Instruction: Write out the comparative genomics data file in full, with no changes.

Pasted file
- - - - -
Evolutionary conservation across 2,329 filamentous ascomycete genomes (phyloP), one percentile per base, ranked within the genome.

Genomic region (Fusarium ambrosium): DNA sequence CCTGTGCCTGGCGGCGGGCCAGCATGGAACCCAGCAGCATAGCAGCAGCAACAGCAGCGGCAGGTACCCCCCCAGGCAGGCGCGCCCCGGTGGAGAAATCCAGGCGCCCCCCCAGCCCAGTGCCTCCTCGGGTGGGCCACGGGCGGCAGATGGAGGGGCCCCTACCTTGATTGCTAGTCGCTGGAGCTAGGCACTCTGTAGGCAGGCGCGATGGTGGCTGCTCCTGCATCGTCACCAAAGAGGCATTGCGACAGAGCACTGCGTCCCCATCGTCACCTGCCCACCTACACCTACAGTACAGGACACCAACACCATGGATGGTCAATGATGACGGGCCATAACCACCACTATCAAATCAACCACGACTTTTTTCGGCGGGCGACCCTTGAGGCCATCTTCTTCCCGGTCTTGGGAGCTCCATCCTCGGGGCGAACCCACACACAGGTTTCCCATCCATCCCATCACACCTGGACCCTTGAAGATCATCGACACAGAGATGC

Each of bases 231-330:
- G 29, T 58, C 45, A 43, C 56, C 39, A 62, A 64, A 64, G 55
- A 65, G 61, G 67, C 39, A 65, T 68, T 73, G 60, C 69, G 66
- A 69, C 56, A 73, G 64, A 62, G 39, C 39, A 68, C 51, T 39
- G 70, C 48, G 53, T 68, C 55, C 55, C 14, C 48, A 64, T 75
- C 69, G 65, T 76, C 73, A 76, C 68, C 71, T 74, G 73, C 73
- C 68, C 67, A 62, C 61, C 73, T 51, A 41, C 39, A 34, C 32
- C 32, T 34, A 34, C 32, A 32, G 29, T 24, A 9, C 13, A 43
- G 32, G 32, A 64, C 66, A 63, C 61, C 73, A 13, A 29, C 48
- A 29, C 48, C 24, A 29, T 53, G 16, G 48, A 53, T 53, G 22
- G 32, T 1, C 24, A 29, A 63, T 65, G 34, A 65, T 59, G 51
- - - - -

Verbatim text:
Evolutionary conservation across 2,329 filamentous ascomycete genomes (phyloP), one percentile per base, ranked within the genome.

Genomic region (Fusarium ambrosium): DNA sequence CCTGTGCCTGGCGGCGGGCCAGCATGGAACCCAGCAGCATAGCAGCAGCAACAGCAGCGGCAGGTACCCCCCCAGGCAGGCGCGCCCCGGTGGAGAAATCCAGGCGCCCCCCCAGCCCAGTGCCTCCTCGGGTGGGCCACGGGCGGCAGATGGAGGGGCCCCTACCTTGATTGCTAGTCGCTGGAGCTAGGCACTCTGTAGGCAGGCGCGATGGTGGCTGCTCCTGCATCGTCACCAAAGAGGCATTGCGACAGAGCACTGCGTCCCCATCGTCACCTGCCCACCTACACCTACAGTACAGGACACCAACACCATGGATGGTCAATGATGACGGGCCATAACCACCACTATCAAATCAACCACGACTTTTTTCGGCGGGCGACCCTTGAGGCCATCTTCTTCCCGGTCTTGGGAGCTCCATCCTCGGGGCGAACCCACACACAGGTTTCCCATCCATCCCATCACACCTGGACCCTTGAAGATCATCGACACAGAGATGC

Each of bases 231-330:
- G 29, T 58, C 45, A 43, C 56, C 39, A 62, A 64, A 64, G 55
- A 65, G 61, G 67, C 39, A 65, T 68, T 73, G 60, C 69, G 66
- A 69, C 56, A 73, G 64, A 62, G 39, C 39, A 68, C 51, T 39
- G 70, C 48, G 53, T 68, C 55, C 55, C 14, C 48, A 64, T 75
- C 69, G 65, T 76, C 73, A 76, C 68, C 71, T 74, G 73, C 73
- C 68, C 67, A 62, C 61, C 73, T 51, A 41, C 39, A 34, C 32
- C 32, T 34, A 34, C 32, A 32, G 29, T 24, A 9, C 13, A 43
- G 32, G 32, A 64, C 66, A 63, C 61, C 73, A 13, A 29, C 48
- A 29, C 48, C 24, A 29, T 53, G 16, G 48, A 53, T 53, G 22
- G 32, T 1, C 24, A 29, A 63, T 65, G 34, A 65, T 59, G 51